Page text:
When Can I Back Carry in An SSC? (or, why your three month old should be on your front)

abcLately, there’s been a trend of mamas back carrying little babies in SSCs (soft-structured carriers like Ergo, Beco, Tula, etc.). These mamas post pics on Facebook groups, expecting nothing but “Aww, how cute.” And mostly, they get it. When that picture stays up, more mamas think, hmmm, maybe little three-month-old Jaylynn is ready to go on my back. So now another mama’s improperly positioning a baby, and possibly putting him in danger.

Ergo’s instructions state that in order to back carry, baby should be sitting unassisted. Other sources say baby should be six months old, or sitting with assistance.Because you should always use your carrier according to its instructions, we’ll go with six months.This isn’t because Ergo wants to kill your joy and keep your baby on your front. It’s because of serious safety reasons.

SSCs give you a relatively low and loose back carry when compared to a woven wrap or a mei tai (the only carriers safe to back carry a teeny-tiny). That means baby isn’t held as tightly against you. Baby needs the muscle control to compensate for that looseness.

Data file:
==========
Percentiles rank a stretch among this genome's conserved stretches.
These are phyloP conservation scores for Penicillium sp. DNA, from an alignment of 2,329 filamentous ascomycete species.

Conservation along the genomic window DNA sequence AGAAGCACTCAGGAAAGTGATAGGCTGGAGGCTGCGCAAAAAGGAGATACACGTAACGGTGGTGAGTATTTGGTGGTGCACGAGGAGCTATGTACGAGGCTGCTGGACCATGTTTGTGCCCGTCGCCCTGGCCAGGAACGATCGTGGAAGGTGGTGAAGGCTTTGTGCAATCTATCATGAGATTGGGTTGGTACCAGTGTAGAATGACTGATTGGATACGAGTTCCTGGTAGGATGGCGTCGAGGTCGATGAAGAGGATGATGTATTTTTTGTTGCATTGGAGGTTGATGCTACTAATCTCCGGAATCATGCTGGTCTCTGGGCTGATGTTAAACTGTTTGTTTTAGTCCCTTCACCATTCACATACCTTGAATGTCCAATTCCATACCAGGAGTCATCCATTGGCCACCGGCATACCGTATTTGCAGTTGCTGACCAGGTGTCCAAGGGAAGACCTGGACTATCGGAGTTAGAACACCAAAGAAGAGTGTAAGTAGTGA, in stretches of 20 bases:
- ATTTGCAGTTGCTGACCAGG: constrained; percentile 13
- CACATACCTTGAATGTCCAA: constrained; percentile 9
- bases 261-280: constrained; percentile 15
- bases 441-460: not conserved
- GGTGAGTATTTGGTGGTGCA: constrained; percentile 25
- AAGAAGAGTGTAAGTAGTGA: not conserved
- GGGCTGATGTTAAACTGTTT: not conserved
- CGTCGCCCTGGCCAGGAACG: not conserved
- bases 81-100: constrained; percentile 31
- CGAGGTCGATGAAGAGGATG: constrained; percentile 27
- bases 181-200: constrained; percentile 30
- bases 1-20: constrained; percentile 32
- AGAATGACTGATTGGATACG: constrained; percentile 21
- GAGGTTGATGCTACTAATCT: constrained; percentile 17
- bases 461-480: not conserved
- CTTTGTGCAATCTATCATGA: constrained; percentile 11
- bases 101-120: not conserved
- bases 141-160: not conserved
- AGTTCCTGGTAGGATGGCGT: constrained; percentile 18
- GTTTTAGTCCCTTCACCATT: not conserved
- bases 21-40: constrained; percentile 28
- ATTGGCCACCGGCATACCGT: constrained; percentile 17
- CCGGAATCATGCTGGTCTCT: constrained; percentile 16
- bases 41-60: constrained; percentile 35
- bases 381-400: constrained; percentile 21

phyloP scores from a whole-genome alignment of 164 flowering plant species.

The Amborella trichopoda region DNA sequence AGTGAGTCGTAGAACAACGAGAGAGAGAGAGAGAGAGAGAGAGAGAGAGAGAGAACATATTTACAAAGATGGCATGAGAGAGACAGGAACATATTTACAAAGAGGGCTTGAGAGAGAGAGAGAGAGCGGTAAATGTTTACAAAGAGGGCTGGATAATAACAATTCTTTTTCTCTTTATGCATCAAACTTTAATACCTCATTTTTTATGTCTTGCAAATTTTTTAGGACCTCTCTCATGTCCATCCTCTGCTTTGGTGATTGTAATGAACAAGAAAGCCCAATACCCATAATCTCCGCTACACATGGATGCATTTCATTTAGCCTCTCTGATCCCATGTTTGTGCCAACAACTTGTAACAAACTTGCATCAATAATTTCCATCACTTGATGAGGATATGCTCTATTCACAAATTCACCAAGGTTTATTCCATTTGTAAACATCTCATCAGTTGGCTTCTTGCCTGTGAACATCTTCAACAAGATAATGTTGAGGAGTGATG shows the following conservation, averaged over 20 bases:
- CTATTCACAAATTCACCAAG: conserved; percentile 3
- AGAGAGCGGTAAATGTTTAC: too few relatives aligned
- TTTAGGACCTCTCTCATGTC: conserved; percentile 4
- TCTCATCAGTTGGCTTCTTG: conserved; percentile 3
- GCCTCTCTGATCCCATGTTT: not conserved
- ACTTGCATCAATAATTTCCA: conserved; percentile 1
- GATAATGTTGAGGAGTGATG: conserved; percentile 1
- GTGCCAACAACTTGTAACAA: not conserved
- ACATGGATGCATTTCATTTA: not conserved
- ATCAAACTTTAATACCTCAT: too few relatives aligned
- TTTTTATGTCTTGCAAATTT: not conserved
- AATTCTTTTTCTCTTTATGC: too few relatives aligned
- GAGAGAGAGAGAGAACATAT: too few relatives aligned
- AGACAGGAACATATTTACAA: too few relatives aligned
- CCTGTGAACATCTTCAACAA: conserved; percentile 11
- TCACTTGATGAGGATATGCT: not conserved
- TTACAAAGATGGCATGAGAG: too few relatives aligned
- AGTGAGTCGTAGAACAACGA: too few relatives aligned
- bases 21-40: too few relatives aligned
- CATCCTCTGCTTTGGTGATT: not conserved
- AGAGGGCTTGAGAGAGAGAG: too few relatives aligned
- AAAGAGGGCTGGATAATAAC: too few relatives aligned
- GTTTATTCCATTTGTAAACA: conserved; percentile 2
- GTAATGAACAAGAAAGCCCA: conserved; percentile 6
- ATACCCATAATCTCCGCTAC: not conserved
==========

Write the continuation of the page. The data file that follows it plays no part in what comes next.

If baby doesn’t have muscle control to compensate, he can slump down or to the side. This can cause oxygen desaturation in the brain, or, at worst, positional asphyxiation. That means your baby is unable to get enough oxygen to live. The vast majority of sling deaths happened for this reason.

Because baby is low on your back, you’re unable to monitor his breathing as closely as you could on your front or in a high back carry. Many mamas scoff at this and say they’re aware of their baby. But since baby isn’t tight against you, you can’t feel or see his breath.

You should also be familiar with your carrier. For a baby over a year, it’s no problem to attempt a back carry with minimal wearing experience. But for a smaller baby, you’ll need to get used to moving the fabric around without the ‘help’ of an older child. Front carry for a while before you decide to make a back carry attempt.

Back carrying is a great tool for a babywearer. Your hands are free; your baby’s out of the way. Just be sure baby is old enough and strong enough – and you’re experienced enough.